Sonic Curiosity Logo

Radio Massacre International Goes Prog

decorative rule

For several years, Radio Massacre International have stood at the forefront the electronic music field, producing albums that blended the old retro Berlin sound with contemporary EM. Now, the band have changed their style, their genre, even their instruments. Changes like that are rarely fortuitous, but this time is distinctly different--the exception that proves the rule. Embracing progrock with the skillful grip of a longtime master, RMI are flourishing in new directions with dazzling tuneage.

decorative rule

RADIO MASSACRE INTERNATIONAL: Rain Falls in Grey (CD on Cuneiform Records)

This release from 2007 offers 60 minutes of electronic progrock.

Radio Massacre International is: Steve Dinsdale (on keyboards, drums, percussion glockenspiel, looper, and vocals), Gary Houghton (on guitars, glissando guitar, synthesizer, looper, and vocals), and Duncan Goddard (on keyboards, bass, mellotron, and P3 sequencer). They are joined on this record by: Martin Archer (on sopranino, saxophones, bass clarinet, and bass recorder) and Cyndee Lee Rule (on electric violin).

The music on this release is an inspired tribute to the late Syd Barrett, whose influence coaxed psychedelic music to mature in numerous directions.

Although electronics remain prominent in RMI’s sonic repertoire, the main instruments here are guitar, bass, keyboards, and drums, with heavy contribution by horns.

It has always been RMI’s style to start a song with a gradual ascension from seeming chaos, electronic textures seething and coalescing into engaging cohesion. This time, that intro miasma is achieved with horns and piercing guitar notes, leading to a warped melody that hints at Pink Floyd origins but never really goes so far as to duplicate. The tune is mutated, tweaked and evolved into a fresh sonic entity--one of astounding charm and slick resonance.

The guitar shows divine diversity, producing astral passages of dreamy glissando, then switching to dole out hard riffs with effortless ease. Glistening chords cavort with delightful allure, meshing perfectly with the other instruments to achieve whole new melodies.

The drums crash and rollick with fervent passion, describing compelling locomotion and delivering enticingly complex rhythms that help drive these dreamy songs to a seemingly endless series of ecstatic crescendos.

The bass rumbles with such subtlety that its influence is more discernible than its actual notes.

The keyboards accomplish a nostalgic sound with droney sweeps and nimble-fingered calisthenics generating melodies that shimmer with honeyed appeal. This old school character exists in constant parallel with modern key applications, fusing the two stylistic moods to generate euphoric passages of incredible proportion.

The horns lend a jazzy flair to the music, each appearance flavoring the flow with strident enthusiasm.

Let’s not overlook the contributions of violin to this tuneage, for those airs serve to bestow an eerie edge to the fluid mix.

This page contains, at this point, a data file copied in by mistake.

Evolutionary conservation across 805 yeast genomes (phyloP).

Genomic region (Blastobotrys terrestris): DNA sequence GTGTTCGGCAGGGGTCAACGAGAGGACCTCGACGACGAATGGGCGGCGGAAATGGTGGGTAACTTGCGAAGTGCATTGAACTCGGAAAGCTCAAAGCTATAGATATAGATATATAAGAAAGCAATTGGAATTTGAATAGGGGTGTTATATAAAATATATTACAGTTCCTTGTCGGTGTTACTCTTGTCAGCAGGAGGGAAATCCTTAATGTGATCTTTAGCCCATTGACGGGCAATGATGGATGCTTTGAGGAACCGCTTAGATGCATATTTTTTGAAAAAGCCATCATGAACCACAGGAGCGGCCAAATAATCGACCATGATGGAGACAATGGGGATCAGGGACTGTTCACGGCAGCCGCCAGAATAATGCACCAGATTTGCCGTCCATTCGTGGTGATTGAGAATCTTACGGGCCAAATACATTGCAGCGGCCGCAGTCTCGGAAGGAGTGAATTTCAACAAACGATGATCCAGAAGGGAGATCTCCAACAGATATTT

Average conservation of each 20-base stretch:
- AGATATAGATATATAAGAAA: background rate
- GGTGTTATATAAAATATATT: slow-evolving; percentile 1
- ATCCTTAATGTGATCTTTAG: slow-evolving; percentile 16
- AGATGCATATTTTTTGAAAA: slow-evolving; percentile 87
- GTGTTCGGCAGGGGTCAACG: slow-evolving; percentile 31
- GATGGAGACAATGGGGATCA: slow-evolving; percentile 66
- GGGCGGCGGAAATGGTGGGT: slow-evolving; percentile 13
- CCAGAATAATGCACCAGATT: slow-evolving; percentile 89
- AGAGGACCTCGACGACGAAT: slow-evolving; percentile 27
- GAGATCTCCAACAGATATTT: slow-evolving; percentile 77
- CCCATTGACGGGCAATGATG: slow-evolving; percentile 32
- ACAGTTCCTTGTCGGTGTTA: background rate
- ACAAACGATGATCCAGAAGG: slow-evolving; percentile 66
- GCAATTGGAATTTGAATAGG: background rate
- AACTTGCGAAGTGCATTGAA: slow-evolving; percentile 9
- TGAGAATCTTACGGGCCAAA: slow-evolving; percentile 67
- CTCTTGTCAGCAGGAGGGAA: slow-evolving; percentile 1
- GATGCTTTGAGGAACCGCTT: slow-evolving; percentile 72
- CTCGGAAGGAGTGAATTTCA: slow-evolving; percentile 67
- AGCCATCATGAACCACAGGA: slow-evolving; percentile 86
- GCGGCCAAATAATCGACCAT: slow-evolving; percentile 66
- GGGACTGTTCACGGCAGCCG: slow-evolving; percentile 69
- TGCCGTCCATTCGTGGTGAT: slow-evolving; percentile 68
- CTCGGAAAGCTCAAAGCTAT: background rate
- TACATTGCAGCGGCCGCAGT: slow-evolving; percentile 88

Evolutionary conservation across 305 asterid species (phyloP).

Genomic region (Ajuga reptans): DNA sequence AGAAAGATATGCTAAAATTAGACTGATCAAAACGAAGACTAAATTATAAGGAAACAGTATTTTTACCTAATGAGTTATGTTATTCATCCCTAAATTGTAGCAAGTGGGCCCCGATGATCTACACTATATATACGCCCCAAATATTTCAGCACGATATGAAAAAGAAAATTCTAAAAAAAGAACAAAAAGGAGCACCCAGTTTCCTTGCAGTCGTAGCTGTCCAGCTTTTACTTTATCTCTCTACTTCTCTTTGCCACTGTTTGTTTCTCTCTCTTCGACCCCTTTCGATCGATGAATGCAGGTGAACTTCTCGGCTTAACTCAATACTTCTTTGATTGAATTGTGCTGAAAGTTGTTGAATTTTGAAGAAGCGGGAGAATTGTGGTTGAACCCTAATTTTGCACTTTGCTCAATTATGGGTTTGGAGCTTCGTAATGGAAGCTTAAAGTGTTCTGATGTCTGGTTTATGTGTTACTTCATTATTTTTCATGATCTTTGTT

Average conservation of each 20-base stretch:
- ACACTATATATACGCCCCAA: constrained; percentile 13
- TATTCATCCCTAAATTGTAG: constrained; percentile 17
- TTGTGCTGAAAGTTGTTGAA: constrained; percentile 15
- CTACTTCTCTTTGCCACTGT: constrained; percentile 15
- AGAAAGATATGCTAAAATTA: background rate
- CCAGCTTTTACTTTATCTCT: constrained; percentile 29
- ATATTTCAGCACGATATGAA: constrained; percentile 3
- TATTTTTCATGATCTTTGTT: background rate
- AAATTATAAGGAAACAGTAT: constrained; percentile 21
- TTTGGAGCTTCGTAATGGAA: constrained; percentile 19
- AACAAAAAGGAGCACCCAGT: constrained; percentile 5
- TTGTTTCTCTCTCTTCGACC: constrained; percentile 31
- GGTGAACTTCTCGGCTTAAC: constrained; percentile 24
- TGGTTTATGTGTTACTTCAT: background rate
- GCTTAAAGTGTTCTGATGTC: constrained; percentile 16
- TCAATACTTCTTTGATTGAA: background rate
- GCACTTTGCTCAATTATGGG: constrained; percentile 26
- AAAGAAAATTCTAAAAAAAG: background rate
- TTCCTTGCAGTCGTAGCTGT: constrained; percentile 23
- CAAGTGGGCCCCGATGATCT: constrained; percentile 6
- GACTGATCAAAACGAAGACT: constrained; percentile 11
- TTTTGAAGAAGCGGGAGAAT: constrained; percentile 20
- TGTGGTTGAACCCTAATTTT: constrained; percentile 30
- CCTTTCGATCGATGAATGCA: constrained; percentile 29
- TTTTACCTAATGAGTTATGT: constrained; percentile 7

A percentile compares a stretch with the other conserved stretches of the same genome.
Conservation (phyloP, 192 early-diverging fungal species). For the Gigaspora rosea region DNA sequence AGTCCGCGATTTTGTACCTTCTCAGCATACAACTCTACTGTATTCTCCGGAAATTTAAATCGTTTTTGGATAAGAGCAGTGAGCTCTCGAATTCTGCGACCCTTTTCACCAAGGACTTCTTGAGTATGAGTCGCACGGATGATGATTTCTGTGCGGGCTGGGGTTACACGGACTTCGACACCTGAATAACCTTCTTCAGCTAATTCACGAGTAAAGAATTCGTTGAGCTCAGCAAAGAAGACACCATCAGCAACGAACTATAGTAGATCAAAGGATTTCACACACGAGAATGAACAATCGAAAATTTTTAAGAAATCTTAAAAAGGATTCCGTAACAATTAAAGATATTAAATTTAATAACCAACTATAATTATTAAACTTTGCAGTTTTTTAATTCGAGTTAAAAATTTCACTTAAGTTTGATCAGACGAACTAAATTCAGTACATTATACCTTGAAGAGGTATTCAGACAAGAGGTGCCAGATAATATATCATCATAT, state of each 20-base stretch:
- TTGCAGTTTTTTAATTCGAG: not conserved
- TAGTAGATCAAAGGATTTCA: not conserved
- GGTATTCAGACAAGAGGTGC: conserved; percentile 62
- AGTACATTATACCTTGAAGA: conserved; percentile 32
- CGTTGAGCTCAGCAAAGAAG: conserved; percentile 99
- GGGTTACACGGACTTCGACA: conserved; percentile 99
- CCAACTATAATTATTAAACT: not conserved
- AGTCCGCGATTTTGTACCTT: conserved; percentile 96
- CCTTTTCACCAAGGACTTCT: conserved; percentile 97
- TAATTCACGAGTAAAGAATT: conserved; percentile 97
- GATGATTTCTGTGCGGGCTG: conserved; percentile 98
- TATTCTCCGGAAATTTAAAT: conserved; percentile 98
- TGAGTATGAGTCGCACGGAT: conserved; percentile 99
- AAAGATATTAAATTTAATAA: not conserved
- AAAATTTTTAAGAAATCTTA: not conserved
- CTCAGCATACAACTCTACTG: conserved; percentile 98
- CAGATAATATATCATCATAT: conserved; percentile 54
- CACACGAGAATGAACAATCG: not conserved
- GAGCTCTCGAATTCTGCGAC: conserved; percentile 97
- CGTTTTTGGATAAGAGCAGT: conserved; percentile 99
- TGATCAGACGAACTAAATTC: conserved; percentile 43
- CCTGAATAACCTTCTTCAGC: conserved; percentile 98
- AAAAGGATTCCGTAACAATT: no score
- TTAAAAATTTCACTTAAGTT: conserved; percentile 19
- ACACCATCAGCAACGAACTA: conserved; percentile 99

Shorn of all the background implications, these compositions shine with a mesmerizing luster. They are the handiwork of divine intervention, channeled through mortal fingers to enlighten the masses. The tunes combine the celestial ambience of contemporary EM with the seething power of progressive music, creating a union of severe worth and lasting durability.

This release sports amazing cover art by Daevid Allen (from Gong).

decorative rule

RADIO MASSACRE INTERNATIONAL: Blacker (CD on Northern Echo Recordings)

This release from 2007 offers 58 minutes of spacey music.

It has always been RMI’s fashion to release an auxiliary CD for each “official” release, offering material that compliments the main album. “Blacker” is the companion to “Rain Falls in Grey.”

Here, the progrock sensibilities are present, but more immersed in a EM style that renders each tune into a liquid excursion into soothing psychedelic tuneage. The instrumentation is the same (minus horns and violin), but the consequent songs display a dreamier, flowing sound.

The guitar remains tantamount, delivering a bevy of tastily searing riffs and euphoric glissando undulations. Fierce outbursts become roiling clouds that ooze through the music like glittering serpents.

The bass adopts a more prominent presence here, bringing the rumble to the forefront instead of lurking within the depths of the mix.

The keyboards build glamorous passages that creep upon you before you even notice that the tuneage has slid from primal harmonics into melodies of solid charisma. Electronics are constantly providing an undercurrent of wondrous embellishment.

Categorical drums appear less frequently on this record. The music relies more on cyclic pulsations for a rhythmic presence, injecting softer punctuation into the heavenly flow.

These compositions exhibit a predilection for evolving stunning melodies from stretches of anticipatory abstraction. The results are beatific and rapturous. The songs are in a state of constant flux, moving from one notion to the next, seamlessly bridging together different melodies into a sonic quilt that will keep you agape with enchantment.

decorative rule
Entire page © 2008 Matt Howarth.
All rights reserved.
Webpage design by Stasy